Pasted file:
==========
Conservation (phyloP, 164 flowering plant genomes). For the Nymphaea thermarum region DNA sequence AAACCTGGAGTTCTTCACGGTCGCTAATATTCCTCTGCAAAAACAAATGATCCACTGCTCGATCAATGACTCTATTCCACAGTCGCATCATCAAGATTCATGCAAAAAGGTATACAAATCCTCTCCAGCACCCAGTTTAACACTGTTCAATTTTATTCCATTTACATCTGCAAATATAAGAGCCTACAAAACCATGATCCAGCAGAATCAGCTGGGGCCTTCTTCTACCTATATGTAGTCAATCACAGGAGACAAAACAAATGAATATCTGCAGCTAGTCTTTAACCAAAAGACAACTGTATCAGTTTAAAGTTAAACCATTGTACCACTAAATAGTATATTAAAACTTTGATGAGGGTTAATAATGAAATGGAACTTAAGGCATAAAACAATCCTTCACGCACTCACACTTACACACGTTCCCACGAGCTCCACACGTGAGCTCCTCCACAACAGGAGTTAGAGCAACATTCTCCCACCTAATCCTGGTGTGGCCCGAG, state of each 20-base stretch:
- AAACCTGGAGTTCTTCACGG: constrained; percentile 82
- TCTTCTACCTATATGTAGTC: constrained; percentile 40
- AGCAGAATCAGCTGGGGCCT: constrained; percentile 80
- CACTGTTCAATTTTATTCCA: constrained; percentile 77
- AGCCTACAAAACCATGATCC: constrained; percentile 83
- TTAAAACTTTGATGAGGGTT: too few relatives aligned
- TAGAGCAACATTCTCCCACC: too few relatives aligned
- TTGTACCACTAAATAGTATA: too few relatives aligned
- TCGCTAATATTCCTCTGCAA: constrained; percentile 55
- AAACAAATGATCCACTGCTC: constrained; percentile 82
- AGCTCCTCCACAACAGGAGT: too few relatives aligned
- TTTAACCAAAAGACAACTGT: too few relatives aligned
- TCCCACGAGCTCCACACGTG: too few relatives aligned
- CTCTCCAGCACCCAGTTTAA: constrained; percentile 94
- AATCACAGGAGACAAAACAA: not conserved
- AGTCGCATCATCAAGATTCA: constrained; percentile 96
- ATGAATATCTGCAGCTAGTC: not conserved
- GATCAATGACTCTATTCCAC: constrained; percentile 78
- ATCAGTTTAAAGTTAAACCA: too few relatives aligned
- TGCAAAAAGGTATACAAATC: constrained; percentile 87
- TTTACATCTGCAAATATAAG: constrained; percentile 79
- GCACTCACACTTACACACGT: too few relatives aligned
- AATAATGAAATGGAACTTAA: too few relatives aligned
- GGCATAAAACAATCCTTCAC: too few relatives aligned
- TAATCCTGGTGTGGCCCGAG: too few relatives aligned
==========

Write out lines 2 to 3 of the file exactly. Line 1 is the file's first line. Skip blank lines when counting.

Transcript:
- AAACCTGGAGTTCTTCACGG: constrained; percentile 82
- TCTTCTACCTATATGTAGTC: constrained; percentile 40